Founding date: 1878
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There is no longer a mill at this site. In 1921 this estate contained 103 acres. Cattle were also raised.
Estate Related History/Timeline
1895: When James Maginley died he was a very wealthy man who owned Glebe House in Killukin, Ireland along with several plantations on the island of Antigua. Burke’s (#133) estate, Cedar Hill (#74) in the parish of St. George, Sanderson’s (#86) in the parish of St. Peter, Long Lane (#107) in the parish of St. Paul, Comfort Hall (#103) in the parish of St. Paul and Lavington’s Frye’s (#157 ) in the parish of St. Paul. James Maginley had two daughters Annie Letitia (Holbrow) and Isabella Maud (Thomas) and one son John William Arthur. On his death while residing at Burkes estate, his properties and wealth in Antigua were divided among his three children, but his Killukin House and lands were left to his son. History of The Glebe House, Killukin, Ireland.
John J. Camacho, reputedly the richest man in Antigua, was an ex-Grammar School Boy, Chief Justice Camacho of British Guiana and later Chief Justice of the British Caribbean Islands, was an old boy of the AGS.
The 1951 Syndicate minutes refer to the Ffrye’s house as being in bad repair. It was demolished and the materials recovered to fix up the Ranger’s house. It is not certain if it was this estate or referring to Ffrye’s (#118) in between Dead Sands and Ffrye’s Bay.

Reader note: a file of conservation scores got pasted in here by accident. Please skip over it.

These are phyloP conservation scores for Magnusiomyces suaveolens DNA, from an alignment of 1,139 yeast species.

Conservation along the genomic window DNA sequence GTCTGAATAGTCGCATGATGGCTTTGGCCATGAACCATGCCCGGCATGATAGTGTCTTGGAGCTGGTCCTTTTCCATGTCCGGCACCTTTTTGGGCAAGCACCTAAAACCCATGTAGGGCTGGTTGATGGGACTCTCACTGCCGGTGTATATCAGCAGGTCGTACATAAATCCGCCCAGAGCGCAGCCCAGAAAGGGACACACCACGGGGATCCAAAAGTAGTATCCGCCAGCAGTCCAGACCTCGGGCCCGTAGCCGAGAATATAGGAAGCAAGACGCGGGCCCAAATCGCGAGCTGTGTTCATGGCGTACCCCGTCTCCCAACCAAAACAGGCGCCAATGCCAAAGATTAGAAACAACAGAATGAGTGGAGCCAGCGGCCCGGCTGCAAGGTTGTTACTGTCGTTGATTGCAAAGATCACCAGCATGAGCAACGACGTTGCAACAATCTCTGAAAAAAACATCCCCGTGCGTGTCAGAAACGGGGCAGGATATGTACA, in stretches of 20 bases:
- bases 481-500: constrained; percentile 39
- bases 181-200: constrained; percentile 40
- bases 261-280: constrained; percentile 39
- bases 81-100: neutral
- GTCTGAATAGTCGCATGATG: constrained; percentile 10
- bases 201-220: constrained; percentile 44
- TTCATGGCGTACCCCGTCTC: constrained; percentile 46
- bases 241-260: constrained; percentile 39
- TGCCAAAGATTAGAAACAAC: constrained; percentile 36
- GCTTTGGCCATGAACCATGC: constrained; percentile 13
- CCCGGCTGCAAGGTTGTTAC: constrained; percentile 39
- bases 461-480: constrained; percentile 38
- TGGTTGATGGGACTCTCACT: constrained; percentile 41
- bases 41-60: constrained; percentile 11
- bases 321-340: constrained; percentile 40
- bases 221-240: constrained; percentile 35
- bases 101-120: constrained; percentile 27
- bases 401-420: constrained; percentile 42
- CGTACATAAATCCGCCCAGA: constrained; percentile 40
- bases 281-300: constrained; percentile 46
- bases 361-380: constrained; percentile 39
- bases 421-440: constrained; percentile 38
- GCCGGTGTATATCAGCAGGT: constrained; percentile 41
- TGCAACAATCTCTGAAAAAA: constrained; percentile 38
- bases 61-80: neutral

It appears many of the old estate houses were beyond repair and were either sold ‘as is’ for whatever materials could be gained from it being demolished, or materials used to fix up other houses on the estates.
Enslaved People’s History
Based on contemporary research, we have little information to share about the enslaved peoples from this plantation at this time. We will continue our quest for more information about these vital individuals.
Ownership from 1878 Charles J. Manning
- 1891: Henry Elliot
- 1921: John J. Camacho
- 1933: Mrs. M.T. Camacho
- 1945: Antigua Syndicate Estates, Ltd.
- 1967: Antigua Government – Crown Land